In this chapter we discover how difficult and unhappy a situation Sarah had created by taking affairs into her own hands by suggesting that her maid Hagar should bear offspring for Abraham. We thought that this indicates some of the problems that can arise when we departure from the ideals of marriage and also gives us an insight into the vulnerable and precarious conditions that slaves lived under. The world was certainly far from perfect then, as it is now.
In verse 9 we were unsure whether Hagar’s son Ishmael, now aged about 14, was actually ‘mocking’ or simply playing; the Hebrew word can mean either, but it is clear that Sarah didn’t want him around. This might have been because of his attitude or that of his mother who had despised Sarah because she had been barren (chapter 16 v.4). Abraham was very fond of Ishmael, but seeing how unhappy Sarah was, he supported her decision to send Hagar and Ishmael away. He must have found great comfort in God’s reassurance that Ishmael would be looked after and become the forefather of a nation.
Ishmael and Hagar wandered in the desert and had almost died of thirst when God appeared to them and directed them to a well of water and ensured their survival. We are told that Ishmael eventually married a woman from Egypt. We noted how important wells of water were in this part of the world as later in the chapter Abraham had to resolve a dispute between his herdsmen and those of Abimelech over access to wells.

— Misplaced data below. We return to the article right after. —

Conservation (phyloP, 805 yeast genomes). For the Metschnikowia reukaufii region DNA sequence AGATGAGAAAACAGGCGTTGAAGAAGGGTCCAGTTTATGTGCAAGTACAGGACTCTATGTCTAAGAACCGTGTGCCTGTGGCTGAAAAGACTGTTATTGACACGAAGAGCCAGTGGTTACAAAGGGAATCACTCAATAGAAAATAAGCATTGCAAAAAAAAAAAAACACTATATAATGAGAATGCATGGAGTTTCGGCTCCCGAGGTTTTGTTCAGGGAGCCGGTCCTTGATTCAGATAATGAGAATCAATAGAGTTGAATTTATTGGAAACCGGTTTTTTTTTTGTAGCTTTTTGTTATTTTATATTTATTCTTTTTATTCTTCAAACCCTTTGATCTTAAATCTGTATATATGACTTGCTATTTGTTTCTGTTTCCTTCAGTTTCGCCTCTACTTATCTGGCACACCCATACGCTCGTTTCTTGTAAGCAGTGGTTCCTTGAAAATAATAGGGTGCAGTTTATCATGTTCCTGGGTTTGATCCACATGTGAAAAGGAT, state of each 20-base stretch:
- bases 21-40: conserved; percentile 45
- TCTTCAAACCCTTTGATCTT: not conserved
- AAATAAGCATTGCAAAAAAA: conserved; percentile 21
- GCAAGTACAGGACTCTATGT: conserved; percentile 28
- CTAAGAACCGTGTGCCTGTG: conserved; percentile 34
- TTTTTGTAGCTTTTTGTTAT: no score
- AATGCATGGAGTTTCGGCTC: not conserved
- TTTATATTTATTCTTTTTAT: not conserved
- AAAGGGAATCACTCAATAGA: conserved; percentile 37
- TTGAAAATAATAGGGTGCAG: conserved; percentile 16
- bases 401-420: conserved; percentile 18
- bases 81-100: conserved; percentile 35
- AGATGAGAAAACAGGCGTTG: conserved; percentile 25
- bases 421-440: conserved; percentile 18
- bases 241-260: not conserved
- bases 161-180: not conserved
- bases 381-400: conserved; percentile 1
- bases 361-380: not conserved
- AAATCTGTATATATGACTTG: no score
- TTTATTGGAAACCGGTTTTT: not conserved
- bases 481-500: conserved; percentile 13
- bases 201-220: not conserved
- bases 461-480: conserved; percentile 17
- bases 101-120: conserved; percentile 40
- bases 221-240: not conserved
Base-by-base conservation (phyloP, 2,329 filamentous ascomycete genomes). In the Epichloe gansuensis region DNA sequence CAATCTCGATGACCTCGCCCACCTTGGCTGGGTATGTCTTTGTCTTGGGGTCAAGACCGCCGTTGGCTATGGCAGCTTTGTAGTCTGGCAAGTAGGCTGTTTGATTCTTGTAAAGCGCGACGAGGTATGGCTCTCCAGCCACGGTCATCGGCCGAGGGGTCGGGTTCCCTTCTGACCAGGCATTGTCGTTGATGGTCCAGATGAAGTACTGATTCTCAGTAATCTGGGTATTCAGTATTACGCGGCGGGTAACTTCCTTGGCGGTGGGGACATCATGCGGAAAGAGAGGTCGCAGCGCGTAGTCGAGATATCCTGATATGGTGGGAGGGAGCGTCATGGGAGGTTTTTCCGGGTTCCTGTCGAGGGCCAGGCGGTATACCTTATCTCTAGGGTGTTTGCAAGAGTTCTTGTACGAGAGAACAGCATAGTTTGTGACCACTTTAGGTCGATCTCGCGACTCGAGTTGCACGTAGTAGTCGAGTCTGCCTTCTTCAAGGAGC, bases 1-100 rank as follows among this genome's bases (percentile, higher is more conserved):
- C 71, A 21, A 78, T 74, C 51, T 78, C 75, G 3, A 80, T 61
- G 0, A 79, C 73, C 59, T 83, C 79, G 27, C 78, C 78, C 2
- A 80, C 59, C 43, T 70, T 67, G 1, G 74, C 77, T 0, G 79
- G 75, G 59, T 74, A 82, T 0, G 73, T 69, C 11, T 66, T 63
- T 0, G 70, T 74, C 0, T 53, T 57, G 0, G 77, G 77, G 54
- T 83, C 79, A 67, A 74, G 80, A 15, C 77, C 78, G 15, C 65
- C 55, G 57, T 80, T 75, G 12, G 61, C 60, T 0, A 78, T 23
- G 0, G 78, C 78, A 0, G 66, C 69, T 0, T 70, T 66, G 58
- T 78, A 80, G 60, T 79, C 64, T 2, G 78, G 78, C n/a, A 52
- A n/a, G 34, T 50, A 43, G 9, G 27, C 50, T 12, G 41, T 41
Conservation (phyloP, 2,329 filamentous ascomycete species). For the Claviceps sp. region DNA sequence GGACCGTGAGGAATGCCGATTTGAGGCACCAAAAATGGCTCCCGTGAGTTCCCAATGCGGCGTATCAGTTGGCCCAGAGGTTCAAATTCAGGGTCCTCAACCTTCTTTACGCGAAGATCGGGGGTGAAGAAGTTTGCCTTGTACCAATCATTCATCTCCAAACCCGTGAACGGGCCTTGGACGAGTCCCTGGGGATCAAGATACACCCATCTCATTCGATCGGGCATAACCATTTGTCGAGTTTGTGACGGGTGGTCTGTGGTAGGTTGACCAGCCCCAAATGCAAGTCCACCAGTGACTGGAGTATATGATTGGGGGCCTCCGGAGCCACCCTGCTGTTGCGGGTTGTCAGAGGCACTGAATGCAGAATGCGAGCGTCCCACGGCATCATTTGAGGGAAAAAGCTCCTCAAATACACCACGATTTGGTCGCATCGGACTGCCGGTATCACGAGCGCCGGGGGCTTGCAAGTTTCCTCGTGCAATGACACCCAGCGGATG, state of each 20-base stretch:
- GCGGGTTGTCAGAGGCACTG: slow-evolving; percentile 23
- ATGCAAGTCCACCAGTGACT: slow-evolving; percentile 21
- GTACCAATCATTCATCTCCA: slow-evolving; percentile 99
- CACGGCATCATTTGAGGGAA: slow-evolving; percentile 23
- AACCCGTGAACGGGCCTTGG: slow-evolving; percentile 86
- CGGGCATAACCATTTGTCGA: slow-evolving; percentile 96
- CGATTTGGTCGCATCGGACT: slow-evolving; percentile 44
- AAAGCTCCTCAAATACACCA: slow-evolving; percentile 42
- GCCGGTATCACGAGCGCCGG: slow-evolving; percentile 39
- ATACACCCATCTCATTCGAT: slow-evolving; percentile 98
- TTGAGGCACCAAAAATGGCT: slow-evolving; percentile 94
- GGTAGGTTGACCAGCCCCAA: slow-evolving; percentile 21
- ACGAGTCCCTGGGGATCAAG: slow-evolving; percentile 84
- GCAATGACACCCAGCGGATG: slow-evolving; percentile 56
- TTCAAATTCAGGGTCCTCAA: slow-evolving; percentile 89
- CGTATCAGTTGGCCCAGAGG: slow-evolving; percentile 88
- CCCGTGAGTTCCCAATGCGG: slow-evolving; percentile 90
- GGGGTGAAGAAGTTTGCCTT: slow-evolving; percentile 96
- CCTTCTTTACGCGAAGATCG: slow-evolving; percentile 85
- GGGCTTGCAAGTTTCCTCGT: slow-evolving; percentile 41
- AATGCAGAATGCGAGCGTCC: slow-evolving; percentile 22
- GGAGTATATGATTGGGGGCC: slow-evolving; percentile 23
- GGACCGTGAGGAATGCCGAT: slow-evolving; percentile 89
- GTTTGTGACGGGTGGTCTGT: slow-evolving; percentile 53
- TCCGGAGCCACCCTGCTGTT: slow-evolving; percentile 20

In this chapter we have the incident in which God asks Abraham to offer his and Sarah’s son, Isaac, as a burnt offering. We discussed the fact that this seems a barbaric thing for God to have required and for Abraham to have consented to, but agreed that to look at it like this completely misses the point that Abraham had complete faith and trust in God. Abraham must have been hoping and praying every step of the way up the mountain and through the building of the pyre that God would stop the proceedings and not demand this terrible sacrifice. And of course God did just this, but only at the last minute – once Abraham had been able to demonstrate his complete love, trust and obedience. We thought that Abraham must have believed in the ability of God to bring Isaac back from the dead and that this faith was what enabled him to go so far in this action. Perhaps this faith was another thing that greatly pleased God. We also thought that Isaac demonstrated faith too as he would have been old enough to resist by now, but clearly didn’t.
Because Abraham was able to bear this incredible test and demonstrated his faith in, and love for, God above all things, God rewarded him with wonderful blessings saying that through Isaac, Abraham would become the father of a vast nation and that through one of his descendants the whole world would be blessed.
We could not help seeing parallels between the way that Abraham was willing to give his son in sacrifice and the willingness of his son to comply, with what God later did in giving his son as a sacrifice and in the willingness of Jesus to die. We thought that God had not asked Abraham to do anything that He Himself was not prepared to do. This demonstrates to us the love that God and his son have for us.
Perhaps the hugely symbolic significance of this incident is underlined in v. 16 where God says “because you have not withheld your son, your only son” I will surely bless you. We know that Abraham had at least two sons, but in one of the most well-known verses in Scripture we are told that “God so loved the world that he gave His only begotten son that whosever believeth in him should have eternal life”. (John 3.16)